I’m still amazed at where we are. I can sit on my back deck and catch deer sneaking into the field at dusk, and at the same time I am a 5 minute walk from the 39th street corridor and a 5 minute drive from downtown Kansas City. Our house is in many ways located in an urban oasis. I can’t say how long we will stay here, but I know we have another year to look forward to. There is another bath remodel coming, an entry railing, and front door remodel, more landscaping, a deck extension and perhaps a basement addition; all of which is being done in a way that maintains the architectural integrity of the house, and the vision that Studio 804 had when they designed and built it.

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Prisma from Toncelli = Want.

One of the things that has always bugged me about our house are the Ikea cabinets that were used in the kitchen. There is nothing really wrong with them, I just want something with a better fit and finish. We haven’t pulled the trigger on a kitchen upgrade yet for a couple of reasons, one of them being finding the right look for the house and extremely open floor plan.

The current kitchen setup is a large white island with a black Paper Stone counter. It is void of hardware, and the glass cook-top disappears into the surface creating a large black area floating in the center of the room. There is a single wall of cabinets that run floor to ceiling behind it. The kitchen is minimalist, clean and utilitarian.

Today, while browsing through Toncelli’s website I came across the new kitchen designs for 2012 and saw something I really like. Something I would install in my house in a heartbeat. Toncelli’s new PRISMA line. This is a high-tech kitchen with a minimalist aesthetic, great geometric lines, high-grade surfaces and finishes, and remarkably similar to what already exists in my home.

PRISMA is simple, modern, and dynamic, with revolutionary technologies provided by Samsung (the funny thing is, that sure looks like an iPad in these photos not a Samsung tablet) . Prisma was designed in collaboration with user experience design firm Experientia from Turin. This partnership has resulted in a series of surfaces that create a “prismatic” composition that transmits an immediate sense of weightlessness, emphasised by the lights that illuminate the pieces from below. The invisible handles, which include a vertical version for the refrigerator help to minimize the look of Prisma giving it a sculptural quality.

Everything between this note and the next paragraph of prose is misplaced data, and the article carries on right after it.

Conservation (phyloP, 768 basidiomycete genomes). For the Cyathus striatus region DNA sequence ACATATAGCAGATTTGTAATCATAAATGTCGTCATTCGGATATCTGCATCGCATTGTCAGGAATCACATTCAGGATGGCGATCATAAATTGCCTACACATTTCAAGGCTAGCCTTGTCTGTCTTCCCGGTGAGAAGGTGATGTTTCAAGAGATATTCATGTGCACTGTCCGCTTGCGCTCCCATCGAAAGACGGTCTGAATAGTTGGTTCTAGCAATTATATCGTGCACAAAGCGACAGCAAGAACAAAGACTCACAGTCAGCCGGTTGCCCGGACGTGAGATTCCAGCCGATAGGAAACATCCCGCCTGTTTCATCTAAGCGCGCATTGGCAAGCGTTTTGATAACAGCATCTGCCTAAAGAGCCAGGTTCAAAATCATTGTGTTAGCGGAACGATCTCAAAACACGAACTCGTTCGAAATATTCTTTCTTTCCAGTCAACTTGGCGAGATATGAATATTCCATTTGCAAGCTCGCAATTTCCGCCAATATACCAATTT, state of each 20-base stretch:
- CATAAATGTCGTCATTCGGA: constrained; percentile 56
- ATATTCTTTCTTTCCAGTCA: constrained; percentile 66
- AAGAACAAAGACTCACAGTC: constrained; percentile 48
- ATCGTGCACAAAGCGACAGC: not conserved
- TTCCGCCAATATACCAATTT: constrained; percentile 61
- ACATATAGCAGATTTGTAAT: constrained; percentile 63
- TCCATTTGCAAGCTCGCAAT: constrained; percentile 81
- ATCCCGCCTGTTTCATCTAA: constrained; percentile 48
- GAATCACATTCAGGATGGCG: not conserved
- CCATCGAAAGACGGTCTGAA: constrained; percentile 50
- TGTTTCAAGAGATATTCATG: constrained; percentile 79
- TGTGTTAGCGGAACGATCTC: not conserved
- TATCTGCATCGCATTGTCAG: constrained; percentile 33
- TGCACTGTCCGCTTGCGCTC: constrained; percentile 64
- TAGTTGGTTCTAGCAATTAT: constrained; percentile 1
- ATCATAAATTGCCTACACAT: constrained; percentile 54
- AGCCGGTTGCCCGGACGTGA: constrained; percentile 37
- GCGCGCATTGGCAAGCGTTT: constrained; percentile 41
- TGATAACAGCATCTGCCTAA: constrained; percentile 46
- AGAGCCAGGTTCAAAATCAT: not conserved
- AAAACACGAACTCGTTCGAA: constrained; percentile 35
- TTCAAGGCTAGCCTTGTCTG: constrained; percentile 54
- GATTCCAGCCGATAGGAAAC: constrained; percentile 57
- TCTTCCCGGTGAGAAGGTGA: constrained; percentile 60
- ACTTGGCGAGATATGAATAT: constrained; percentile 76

The counter surfaces are an interactive workbench that features a Samsung touch-screen computer, with an internet connection for constant updates to content from a programmed menu.

The Ramp of Death.

Living at Modular 4 is actually a pretty amazing experience. I have very few complaints about the house, but there are a few things that just leave me baffled.

I don’t get how they designed the house with no overhang above a front door that sits on the North East side of the house. When there is weather of any kind you are standing in it as you try and unlock the door. I don’t get the recessed lighting above the sliding glass doors. You have to remove the siding to change the bulbs in them, and the fixtures used were cheap interior florescent under cabinet lights.

Then there is the ramp to the front of the house. This one I get and don’t get. I get that it look beautiful, and is an aesthetically pleasing entry into the house. I get that by not putting a railing on it, it looks cleaner and doesn’t detract from the house. I get that it meets code for wheel chair access, which was probably required since the home was partially state funded. I don’t get the fact that it is located on the North side of the house and never sees the sun. Because of this, it takes forever to dry after it rains. Frost never melts before the afternoon. And like this morning, it was covered in a thin coat of black ice that made for a morning in the ER.Yes Kristy slipped and fell, just like I did last year, and the previous owner did 3 years ago. Like the UPS guy did 2 years ago. I think you see where I am going with this.

Looks great, functions horridly. It is one of those things where design trumped function and the result is less than ideal. I don’t want to change the house. I like the way it looks, and I love the graceful line the ramp creates running to the front door. This means I am going to have to get creative.

Step one… buy a heated rubber mat that melts up to 2 inches of falling snow an hour. I’m talking about a HeatTrak mat that can be rolled out in bad weather and rolled up and put away in the Spring and Summer. We’re talking about a $1500.00 investment, but it beats a major law suit, or permanently crippling injury. It isn’t pretty, but it works, and according to the manufacturer, it costs around .60 cents a day to run.